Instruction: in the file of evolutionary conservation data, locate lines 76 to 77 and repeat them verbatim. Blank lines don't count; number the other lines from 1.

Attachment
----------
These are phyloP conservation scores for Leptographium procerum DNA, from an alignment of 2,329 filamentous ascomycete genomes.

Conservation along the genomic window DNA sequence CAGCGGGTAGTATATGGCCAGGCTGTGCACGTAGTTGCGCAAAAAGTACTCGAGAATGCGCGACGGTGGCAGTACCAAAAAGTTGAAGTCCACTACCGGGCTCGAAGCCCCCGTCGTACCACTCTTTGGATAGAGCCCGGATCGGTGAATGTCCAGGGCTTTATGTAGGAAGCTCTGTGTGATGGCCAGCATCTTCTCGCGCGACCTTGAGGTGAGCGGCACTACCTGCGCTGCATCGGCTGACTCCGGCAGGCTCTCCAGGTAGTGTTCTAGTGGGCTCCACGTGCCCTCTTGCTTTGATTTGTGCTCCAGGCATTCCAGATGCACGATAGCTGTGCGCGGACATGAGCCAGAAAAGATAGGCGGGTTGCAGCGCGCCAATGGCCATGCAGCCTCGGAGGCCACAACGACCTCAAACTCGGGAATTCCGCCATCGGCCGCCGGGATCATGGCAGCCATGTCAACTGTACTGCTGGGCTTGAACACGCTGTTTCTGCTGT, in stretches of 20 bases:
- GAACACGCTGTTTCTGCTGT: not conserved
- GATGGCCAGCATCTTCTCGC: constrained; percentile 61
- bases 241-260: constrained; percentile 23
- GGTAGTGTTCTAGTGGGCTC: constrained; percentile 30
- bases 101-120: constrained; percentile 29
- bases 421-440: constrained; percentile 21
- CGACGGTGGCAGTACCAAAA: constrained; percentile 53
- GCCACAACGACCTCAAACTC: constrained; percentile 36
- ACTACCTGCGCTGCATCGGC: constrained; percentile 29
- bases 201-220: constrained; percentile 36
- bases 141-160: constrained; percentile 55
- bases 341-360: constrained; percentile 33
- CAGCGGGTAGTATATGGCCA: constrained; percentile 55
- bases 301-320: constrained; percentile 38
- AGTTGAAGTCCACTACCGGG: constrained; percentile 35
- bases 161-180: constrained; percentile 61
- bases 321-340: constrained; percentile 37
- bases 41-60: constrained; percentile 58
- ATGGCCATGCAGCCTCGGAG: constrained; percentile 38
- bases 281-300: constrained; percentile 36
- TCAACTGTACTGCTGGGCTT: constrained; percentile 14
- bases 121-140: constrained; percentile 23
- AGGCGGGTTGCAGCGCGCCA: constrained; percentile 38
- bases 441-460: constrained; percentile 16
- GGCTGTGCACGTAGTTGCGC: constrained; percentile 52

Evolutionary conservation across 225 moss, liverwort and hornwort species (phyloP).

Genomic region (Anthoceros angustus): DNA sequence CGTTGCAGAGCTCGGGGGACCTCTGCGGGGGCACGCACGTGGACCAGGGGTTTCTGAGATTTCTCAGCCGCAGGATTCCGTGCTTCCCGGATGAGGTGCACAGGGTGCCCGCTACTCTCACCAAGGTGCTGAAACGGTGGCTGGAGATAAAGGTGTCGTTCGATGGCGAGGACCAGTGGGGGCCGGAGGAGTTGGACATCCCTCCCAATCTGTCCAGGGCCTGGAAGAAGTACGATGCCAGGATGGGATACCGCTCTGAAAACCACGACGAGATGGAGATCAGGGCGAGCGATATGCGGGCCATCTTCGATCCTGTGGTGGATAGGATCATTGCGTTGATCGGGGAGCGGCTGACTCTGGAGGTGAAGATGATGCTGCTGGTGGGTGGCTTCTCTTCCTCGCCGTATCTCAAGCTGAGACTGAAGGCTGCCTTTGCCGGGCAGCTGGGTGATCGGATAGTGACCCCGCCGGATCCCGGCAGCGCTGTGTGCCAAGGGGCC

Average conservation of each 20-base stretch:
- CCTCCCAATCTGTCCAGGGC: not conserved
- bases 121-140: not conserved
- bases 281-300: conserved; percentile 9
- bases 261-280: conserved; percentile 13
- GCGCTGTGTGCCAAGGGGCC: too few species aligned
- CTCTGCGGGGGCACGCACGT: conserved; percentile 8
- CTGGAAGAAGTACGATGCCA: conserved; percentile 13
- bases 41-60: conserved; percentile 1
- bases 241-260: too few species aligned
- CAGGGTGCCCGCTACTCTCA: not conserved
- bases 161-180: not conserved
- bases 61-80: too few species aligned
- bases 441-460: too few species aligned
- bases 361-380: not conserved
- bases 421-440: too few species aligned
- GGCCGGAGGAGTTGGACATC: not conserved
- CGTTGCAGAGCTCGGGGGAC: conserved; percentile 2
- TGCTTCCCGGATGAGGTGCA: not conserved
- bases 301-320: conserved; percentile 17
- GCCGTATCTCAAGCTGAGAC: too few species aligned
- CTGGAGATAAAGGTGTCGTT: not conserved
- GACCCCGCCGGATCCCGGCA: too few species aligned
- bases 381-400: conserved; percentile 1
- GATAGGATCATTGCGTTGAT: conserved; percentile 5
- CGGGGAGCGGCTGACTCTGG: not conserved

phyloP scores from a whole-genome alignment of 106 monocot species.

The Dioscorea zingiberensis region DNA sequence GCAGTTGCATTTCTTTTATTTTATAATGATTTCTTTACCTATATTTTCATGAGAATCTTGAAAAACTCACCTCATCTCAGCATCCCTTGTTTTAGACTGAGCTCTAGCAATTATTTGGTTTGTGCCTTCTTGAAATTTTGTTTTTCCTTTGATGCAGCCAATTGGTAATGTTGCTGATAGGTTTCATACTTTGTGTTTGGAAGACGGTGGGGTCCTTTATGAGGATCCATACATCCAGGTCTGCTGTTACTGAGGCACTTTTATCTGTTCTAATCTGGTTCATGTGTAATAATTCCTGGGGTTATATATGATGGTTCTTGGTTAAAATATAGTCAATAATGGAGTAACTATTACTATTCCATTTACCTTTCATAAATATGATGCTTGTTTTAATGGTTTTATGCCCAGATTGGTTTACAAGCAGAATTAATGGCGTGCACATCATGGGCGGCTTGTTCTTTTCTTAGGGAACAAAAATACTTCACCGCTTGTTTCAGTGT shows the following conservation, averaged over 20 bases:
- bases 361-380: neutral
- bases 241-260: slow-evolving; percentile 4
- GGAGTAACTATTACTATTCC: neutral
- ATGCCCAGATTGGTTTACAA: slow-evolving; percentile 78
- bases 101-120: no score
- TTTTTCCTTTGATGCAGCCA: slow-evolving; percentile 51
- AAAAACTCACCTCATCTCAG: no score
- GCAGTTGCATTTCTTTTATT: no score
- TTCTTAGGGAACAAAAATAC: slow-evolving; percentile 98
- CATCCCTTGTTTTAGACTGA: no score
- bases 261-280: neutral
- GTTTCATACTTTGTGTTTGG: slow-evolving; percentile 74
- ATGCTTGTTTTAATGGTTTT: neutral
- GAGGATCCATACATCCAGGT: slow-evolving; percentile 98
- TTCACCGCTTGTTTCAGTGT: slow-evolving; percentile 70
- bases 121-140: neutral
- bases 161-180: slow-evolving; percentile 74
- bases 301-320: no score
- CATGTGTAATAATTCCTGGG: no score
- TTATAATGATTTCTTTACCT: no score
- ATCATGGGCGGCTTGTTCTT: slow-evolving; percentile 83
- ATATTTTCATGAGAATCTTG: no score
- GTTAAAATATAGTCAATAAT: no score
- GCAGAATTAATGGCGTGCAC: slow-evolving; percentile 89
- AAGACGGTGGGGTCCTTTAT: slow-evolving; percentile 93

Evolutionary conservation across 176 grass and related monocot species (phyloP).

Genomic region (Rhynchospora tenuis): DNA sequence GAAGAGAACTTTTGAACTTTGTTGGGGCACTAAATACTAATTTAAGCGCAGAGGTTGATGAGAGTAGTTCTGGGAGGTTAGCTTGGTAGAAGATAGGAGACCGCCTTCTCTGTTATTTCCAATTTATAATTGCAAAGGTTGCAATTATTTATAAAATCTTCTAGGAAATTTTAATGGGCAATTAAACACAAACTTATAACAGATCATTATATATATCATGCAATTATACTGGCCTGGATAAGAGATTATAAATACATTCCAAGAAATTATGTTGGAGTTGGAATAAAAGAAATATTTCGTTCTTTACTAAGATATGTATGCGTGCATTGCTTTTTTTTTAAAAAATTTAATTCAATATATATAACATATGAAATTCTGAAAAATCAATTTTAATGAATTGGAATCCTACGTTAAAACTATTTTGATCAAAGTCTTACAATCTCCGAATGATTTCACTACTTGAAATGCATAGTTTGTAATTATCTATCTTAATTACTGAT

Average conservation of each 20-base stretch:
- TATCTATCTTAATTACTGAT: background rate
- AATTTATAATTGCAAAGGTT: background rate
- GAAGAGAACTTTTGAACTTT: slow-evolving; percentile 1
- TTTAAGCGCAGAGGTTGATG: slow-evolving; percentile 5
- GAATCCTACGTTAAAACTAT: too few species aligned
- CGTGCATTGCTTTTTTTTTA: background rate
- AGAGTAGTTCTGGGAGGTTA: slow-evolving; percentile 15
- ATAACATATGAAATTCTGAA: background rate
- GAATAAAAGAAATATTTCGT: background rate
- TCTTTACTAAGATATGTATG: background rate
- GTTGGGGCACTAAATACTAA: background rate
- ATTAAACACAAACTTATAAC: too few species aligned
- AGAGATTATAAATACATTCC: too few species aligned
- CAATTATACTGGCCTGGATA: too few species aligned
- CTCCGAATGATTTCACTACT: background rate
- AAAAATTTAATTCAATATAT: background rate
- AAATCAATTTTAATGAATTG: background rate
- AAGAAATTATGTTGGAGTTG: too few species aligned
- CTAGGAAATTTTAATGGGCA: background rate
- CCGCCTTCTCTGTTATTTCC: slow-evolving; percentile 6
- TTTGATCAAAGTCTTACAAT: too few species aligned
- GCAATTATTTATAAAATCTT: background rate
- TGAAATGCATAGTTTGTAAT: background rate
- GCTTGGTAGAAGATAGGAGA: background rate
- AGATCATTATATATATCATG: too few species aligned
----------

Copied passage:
- CATGTGTAATAATTCCTGGG: no score
- TTATAATGATTTCTTTACCT: no score